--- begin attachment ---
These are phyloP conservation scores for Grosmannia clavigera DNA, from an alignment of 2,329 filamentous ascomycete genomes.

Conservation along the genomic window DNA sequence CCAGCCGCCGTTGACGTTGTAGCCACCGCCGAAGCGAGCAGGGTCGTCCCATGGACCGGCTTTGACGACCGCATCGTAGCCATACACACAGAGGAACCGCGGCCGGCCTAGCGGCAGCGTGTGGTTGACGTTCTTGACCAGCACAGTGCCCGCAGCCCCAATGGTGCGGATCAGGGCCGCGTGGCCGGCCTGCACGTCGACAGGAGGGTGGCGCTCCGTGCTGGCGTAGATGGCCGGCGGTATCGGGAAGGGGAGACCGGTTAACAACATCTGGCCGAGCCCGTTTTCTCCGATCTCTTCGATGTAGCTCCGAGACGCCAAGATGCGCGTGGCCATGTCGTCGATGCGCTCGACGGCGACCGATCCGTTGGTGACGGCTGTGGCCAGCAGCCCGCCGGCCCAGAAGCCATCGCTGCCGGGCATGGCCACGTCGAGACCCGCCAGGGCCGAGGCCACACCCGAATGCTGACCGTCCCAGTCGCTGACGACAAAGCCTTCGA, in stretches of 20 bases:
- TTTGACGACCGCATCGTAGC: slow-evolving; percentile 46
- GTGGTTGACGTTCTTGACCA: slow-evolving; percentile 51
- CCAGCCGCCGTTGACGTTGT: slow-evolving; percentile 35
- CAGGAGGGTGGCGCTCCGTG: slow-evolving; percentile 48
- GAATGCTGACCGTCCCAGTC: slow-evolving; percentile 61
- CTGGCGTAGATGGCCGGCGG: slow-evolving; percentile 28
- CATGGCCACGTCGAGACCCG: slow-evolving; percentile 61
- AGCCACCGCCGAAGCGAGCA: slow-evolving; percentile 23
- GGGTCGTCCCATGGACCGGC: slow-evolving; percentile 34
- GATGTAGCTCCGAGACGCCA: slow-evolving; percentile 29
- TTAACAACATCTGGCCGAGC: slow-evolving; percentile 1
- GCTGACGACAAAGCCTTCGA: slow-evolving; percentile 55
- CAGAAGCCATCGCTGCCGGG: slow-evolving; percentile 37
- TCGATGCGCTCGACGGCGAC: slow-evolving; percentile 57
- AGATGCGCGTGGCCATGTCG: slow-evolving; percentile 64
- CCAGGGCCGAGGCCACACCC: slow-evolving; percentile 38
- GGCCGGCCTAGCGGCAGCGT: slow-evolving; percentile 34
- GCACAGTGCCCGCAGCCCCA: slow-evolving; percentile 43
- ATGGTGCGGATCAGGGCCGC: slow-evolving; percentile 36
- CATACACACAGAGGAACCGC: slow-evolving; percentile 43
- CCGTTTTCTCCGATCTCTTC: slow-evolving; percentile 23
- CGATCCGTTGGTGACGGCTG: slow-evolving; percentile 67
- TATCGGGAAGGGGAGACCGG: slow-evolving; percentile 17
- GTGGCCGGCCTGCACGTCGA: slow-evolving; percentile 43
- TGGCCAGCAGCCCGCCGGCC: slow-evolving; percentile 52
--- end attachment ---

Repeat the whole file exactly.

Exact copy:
These are phyloP conservation scores for Grosmannia clavigera DNA, from an alignment of 2,329 filamentous ascomycete genomes.

Conservation along the genomic window DNA sequence CCAGCCGCCGTTGACGTTGTAGCCACCGCCGAAGCGAGCAGGGTCGTCCCATGGACCGGCTTTGACGACCGCATCGTAGCCATACACACAGAGGAACCGCGGCCGGCCTAGCGGCAGCGTGTGGTTGACGTTCTTGACCAGCACAGTGCCCGCAGCCCCAATGGTGCGGATCAGGGCCGCGTGGCCGGCCTGCACGTCGACAGGAGGGTGGCGCTCCGTGCTGGCGTAGATGGCCGGCGGTATCGGGAAGGGGAGACCGGTTAACAACATCTGGCCGAGCCCGTTTTCTCCGATCTCTTCGATGTAGCTCCGAGACGCCAAGATGCGCGTGGCCATGTCGTCGATGCGCTCGACGGCGACCGATCCGTTGGTGACGGCTGTGGCCAGCAGCCCGCCGGCCCAGAAGCCATCGCTGCCGGGCATGGCCACGTCGAGACCCGCCAGGGCCGAGGCCACACCCGAATGCTGACCGTCCCAGTCGCTGACGACAAAGCCTTCGA, in stretches of 20 bases:
- TTTGACGACCGCATCGTAGC: slow-evolving; percentile 46
- GTGGTTGACGTTCTTGACCA: slow-evolving; percentile 51
- CCAGCCGCCGTTGACGTTGT: slow-evolving; percentile 35
- CAGGAGGGTGGCGCTCCGTG: slow-evolving; percentile 48
- GAATGCTGACCGTCCCAGTC: slow-evolving; percentile 61
- CTGGCGTAGATGGCCGGCGG: slow-evolving; percentile 28
- CATGGCCACGTCGAGACCCG: slow-evolving; percentile 61
- AGCCACCGCCGAAGCGAGCA: slow-evolving; percentile 23
- GGGTCGTCCCATGGACCGGC: slow-evolving; percentile 34
- GATGTAGCTCCGAGACGCCA: slow-evolving; percentile 29
- TTAACAACATCTGGCCGAGC: slow-evolving; percentile 1
- GCTGACGACAAAGCCTTCGA: slow-evolving; percentile 55
- CAGAAGCCATCGCTGCCGGG: slow-evolving; percentile 37
- TCGATGCGCTCGACGGCGAC: slow-evolving; percentile 57
- AGATGCGCGTGGCCATGTCG: slow-evolving; percentile 64
- CCAGGGCCGAGGCCACACCC: slow-evolving; percentile 38
- GGCCGGCCTAGCGGCAGCGT: slow-evolving; percentile 34
- GCACAGTGCCCGCAGCCCCA: slow-evolving; percentile 43
- ATGGTGCGGATCAGGGCCGC: slow-evolving; percentile 36
- CATACACACAGAGGAACCGC: slow-evolving; percentile 43
- CCGTTTTCTCCGATCTCTTC: slow-evolving; percentile 23
- CGATCCGTTGGTGACGGCTG: slow-evolving; percentile 67
- TATCGGGAAGGGGAGACCGG: slow-evolving; percentile 17
- GTGGCCGGCCTGCACGTCGA: slow-evolving; percentile 43
- TGGCCAGCAGCCCGCCGGCC: slow-evolving; percentile 52